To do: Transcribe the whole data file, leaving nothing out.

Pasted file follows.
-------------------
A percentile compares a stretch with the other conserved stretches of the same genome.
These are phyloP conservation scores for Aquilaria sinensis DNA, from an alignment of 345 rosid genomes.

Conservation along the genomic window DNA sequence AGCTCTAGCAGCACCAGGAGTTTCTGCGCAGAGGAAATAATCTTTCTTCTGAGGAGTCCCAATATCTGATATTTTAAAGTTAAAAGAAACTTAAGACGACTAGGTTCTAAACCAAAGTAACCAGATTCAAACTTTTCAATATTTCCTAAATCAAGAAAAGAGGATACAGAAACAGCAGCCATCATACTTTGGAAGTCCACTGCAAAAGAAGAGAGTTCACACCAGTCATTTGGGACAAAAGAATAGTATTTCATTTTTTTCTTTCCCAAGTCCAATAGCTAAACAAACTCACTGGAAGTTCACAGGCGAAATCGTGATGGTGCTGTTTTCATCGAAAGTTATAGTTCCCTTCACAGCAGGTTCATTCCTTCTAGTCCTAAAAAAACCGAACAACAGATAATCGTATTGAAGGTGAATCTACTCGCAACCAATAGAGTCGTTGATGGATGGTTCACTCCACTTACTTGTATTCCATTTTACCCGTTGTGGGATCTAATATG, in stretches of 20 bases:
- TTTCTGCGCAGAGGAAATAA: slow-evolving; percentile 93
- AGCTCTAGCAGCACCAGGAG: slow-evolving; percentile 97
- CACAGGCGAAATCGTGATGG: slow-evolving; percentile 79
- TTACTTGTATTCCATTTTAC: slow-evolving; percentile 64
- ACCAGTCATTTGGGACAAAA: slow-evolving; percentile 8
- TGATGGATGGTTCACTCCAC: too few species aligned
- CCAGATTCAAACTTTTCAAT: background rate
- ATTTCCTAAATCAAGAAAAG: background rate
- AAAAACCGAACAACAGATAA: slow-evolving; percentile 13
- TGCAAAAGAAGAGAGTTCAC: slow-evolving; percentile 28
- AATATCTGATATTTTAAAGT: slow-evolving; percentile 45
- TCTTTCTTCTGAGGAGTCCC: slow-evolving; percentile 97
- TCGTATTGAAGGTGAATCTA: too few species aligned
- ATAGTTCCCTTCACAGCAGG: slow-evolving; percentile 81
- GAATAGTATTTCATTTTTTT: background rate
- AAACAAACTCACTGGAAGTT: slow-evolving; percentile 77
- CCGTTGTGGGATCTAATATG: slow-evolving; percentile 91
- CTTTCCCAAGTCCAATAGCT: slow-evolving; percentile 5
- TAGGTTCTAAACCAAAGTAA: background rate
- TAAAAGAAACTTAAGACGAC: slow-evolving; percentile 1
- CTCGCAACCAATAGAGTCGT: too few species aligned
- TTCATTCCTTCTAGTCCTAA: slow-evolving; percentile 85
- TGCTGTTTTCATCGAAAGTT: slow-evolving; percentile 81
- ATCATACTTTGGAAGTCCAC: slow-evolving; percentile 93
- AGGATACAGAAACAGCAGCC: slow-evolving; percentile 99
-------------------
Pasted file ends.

A percentile compares a stretch with the other conserved stretches of the same genome.
These are phyloP conservation scores for Aquilaria sinensis DNA, from an alignment of 345 rosid genomes.

Conservation along the genomic window DNA sequence AGCTCTAGCAGCACCAGGAGTTTCTGCGCAGAGGAAATAATCTTTCTTCTGAGGAGTCCCAATATCTGATATTTTAAAGTTAAAAGAAACTTAAGACGACTAGGTTCTAAACCAAAGTAACCAGATTCAAACTTTTCAATATTTCCTAAATCAAGAAAAGAGGATACAGAAACAGCAGCCATCATACTTTGGAAGTCCACTGCAAAAGAAGAGAGTTCACACCAGTCATTTGGGACAAAAGAATAGTATTTCATTTTTTTCTTTCCCAAGTCCAATAGCTAAACAAACTCACTGGAAGTTCACAGGCGAAATCGTGATGGTGCTGTTTTCATCGAAAGTTATAGTTCCCTTCACAGCAGGTTCATTCCTTCTAGTCCTAAAAAAACCGAACAACAGATAATCGTATTGAAGGTGAATCTACTCGCAACCAATAGAGTCGTTGATGGATGGTTCACTCCACTTACTTGTATTCCATTTTACCCGTTGTGGGATCTAATATG, in stretches of 20 bases:
- TTTCTGCGCAGAGGAAATAA: slow-evolving; percentile 93
- AGCTCTAGCAGCACCAGGAG: slow-evolving; percentile 97
- CACAGGCGAAATCGTGATGG: slow-evolving; percentile 79
- TTACTTGTATTCCATTTTAC: slow-evolving; percentile 64
- ACCAGTCATTTGGGACAAAA: slow-evolving; percentile 8
- TGATGGATGGTTCACTCCAC: too few species aligned
- CCAGATTCAAACTTTTCAAT: background rate
- ATTTCCTAAATCAAGAAAAG: background rate
- AAAAACCGAACAACAGATAA: slow-evolving; percentile 13
- TGCAAAAGAAGAGAGTTCAC: slow-evolving; percentile 28
- AATATCTGATATTTTAAAGT: slow-evolving; percentile 45
- TCTTTCTTCTGAGGAGTCCC: slow-evolving; percentile 97
- TCGTATTGAAGGTGAATCTA: too few species aligned
- ATAGTTCCCTTCACAGCAGG: slow-evolving; percentile 81
- GAATAGTATTTCATTTTTTT: background rate
- AAACAAACTCACTGGAAGTT: slow-evolving; percentile 77
- CCGTTGTGGGATCTAATATG: slow-evolving; percentile 91
- CTTTCCCAAGTCCAATAGCT: slow-evolving; percentile 5
- TAGGTTCTAAACCAAAGTAA: background rate
- TAAAAGAAACTTAAGACGAC: slow-evolving; percentile 1
- CTCGCAACCAATAGAGTCGT: too few species aligned
- TTCATTCCTTCTAGTCCTAA: slow-evolving; percentile 85
- TGCTGTTTTCATCGAAAGTT: slow-evolving; percentile 81
- ATCATACTTTGGAAGTCCAC: slow-evolving; percentile 93
- AGGATACAGAAACAGCAGCC: slow-evolving; percentile 99